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The new normal poll: Americans care more about the rainbow than the pot of gold

May 17, 2012

Since the economic downturn in 2008, Americans are redefining what success looks like. According to a survey by Solomon McCown & Company and Anderson Robbins Research, eight out of 10 Americans indicate the recession forced them to change the way they looked at life. A happy marriage, a healthy retirement and environmentally responsible living matter 33 percent more to Americans than being successful in a high-paying career.

“Economic status and all the creature comforts it brings are less important in the New Normal,” Ashley McCown, president of Solomon McCown & Company, said in a news release.

 In the poll, 24 percent of Americans reported that their household had “mostly recovered” from the impact of the recession; 41 percent said they “still have a ways to go;” and 14 percent said they “might not ever fully recover.” But even a majority — 56 percent — of those who feel they might not ever recover said they have already achieved the American Dream or are on their way to achieving it.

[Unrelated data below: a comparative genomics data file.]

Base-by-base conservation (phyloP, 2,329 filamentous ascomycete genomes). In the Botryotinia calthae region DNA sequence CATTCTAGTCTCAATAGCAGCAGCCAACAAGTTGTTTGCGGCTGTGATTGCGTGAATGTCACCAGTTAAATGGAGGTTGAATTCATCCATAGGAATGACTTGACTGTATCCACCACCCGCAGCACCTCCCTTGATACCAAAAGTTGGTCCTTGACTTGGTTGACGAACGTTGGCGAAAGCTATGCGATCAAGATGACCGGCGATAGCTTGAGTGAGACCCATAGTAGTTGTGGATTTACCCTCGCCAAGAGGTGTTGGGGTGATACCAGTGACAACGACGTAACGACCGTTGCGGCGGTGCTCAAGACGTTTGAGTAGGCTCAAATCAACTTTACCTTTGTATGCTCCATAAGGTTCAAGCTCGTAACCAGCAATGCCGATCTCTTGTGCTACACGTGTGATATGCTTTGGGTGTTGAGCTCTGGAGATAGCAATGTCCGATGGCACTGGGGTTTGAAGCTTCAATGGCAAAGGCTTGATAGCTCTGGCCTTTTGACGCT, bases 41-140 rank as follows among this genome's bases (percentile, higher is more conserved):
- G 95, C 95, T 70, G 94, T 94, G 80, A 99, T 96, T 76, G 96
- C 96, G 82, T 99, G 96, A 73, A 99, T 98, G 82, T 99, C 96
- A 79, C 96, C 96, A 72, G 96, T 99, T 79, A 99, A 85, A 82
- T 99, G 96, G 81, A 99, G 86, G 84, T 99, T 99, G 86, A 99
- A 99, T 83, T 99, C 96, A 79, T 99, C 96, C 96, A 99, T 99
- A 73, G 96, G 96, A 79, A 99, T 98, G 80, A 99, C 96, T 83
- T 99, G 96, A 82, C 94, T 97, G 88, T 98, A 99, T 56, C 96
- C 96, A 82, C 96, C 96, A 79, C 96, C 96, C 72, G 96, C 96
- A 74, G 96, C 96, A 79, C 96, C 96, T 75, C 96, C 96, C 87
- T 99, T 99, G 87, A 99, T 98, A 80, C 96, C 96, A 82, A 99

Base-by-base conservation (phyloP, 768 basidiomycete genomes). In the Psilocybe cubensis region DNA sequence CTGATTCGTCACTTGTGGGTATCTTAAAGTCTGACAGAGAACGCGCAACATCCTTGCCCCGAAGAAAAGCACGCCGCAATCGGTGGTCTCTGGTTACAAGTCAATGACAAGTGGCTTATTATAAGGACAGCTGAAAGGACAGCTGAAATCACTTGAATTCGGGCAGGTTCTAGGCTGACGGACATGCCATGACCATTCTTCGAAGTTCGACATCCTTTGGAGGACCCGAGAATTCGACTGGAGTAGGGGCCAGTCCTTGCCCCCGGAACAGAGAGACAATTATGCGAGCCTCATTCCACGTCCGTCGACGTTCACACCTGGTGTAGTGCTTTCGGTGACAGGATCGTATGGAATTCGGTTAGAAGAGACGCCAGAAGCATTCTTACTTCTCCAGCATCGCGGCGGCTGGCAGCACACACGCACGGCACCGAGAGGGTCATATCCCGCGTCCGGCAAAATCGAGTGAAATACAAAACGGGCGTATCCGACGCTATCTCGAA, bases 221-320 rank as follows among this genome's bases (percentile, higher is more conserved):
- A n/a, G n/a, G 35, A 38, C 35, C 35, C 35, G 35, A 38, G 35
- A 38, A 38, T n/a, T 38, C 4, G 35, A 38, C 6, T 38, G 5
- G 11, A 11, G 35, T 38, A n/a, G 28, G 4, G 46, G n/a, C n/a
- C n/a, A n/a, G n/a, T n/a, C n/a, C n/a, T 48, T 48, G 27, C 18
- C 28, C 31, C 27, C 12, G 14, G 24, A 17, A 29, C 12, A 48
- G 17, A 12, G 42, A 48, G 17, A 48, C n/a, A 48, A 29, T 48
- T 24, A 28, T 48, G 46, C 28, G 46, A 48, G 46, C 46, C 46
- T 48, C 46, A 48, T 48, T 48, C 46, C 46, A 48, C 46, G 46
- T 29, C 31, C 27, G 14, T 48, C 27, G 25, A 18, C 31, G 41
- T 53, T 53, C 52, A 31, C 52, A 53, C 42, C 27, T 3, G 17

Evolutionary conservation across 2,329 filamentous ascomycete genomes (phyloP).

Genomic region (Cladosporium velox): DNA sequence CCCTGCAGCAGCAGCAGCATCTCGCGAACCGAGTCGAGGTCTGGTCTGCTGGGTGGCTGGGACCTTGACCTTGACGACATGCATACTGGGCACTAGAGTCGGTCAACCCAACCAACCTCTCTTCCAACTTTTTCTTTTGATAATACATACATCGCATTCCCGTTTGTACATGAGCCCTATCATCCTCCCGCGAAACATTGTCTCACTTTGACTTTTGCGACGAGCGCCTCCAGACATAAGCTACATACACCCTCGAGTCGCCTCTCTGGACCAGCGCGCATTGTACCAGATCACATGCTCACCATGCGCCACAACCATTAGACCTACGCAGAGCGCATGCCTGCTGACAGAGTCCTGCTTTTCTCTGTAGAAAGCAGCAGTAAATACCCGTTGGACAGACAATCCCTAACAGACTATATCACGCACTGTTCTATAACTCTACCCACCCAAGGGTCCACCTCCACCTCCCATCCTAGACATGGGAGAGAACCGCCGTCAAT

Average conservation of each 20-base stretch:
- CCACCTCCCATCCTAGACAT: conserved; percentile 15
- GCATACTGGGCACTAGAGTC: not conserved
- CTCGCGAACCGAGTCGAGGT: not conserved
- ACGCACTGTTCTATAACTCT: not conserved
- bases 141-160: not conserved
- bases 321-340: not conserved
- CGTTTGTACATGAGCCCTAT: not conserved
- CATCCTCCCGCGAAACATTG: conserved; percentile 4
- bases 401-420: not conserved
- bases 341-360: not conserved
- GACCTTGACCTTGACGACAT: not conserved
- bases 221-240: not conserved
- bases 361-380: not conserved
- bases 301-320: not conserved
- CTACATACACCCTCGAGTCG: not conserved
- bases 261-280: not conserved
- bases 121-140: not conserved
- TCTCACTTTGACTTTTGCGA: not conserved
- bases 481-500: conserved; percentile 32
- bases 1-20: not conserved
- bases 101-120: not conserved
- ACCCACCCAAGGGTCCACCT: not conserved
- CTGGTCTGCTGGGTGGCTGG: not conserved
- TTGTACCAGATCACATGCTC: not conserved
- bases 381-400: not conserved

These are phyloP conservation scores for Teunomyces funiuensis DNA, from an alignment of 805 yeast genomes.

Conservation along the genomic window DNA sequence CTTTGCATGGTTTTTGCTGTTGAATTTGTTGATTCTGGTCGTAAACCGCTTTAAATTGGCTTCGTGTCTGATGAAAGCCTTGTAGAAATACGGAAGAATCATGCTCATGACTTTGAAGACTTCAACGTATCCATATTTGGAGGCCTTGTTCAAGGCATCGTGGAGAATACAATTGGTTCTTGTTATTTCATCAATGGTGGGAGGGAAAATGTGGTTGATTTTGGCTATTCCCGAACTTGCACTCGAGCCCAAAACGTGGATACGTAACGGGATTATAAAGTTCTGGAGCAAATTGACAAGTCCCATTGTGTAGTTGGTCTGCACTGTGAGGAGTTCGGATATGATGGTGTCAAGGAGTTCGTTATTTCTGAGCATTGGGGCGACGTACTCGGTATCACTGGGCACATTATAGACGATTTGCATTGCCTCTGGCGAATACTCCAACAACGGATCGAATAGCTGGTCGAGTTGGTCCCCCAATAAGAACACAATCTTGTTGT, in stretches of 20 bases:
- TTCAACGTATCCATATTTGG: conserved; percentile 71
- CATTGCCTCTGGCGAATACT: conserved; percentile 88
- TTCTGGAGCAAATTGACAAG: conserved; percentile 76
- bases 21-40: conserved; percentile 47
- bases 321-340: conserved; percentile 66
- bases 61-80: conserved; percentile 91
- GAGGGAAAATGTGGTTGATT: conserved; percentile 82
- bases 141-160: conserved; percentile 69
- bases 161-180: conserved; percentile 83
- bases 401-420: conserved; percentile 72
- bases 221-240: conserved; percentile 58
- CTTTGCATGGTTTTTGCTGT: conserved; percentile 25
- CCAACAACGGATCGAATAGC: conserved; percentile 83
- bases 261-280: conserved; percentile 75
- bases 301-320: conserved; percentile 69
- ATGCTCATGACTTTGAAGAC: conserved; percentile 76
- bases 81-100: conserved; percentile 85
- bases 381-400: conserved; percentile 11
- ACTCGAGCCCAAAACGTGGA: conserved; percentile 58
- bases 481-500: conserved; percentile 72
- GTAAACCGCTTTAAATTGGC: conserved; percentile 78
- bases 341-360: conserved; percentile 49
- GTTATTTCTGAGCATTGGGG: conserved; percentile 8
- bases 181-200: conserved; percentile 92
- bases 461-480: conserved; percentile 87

Other key findings from the survey include:

  • Home or apartment: 67 percent feel owning a home as part of the American Dream.
  • Children or empty nest: 54 percent ranked “having children” important to achieving the American Dream. Married Americans with no children at home were the most likely to feel they have achieved the American Dream.
  • Money or time: 51 percent said they preferred more money than more time.

The New Normal Infographic

(Click on the image above for an infograph with more survey results)


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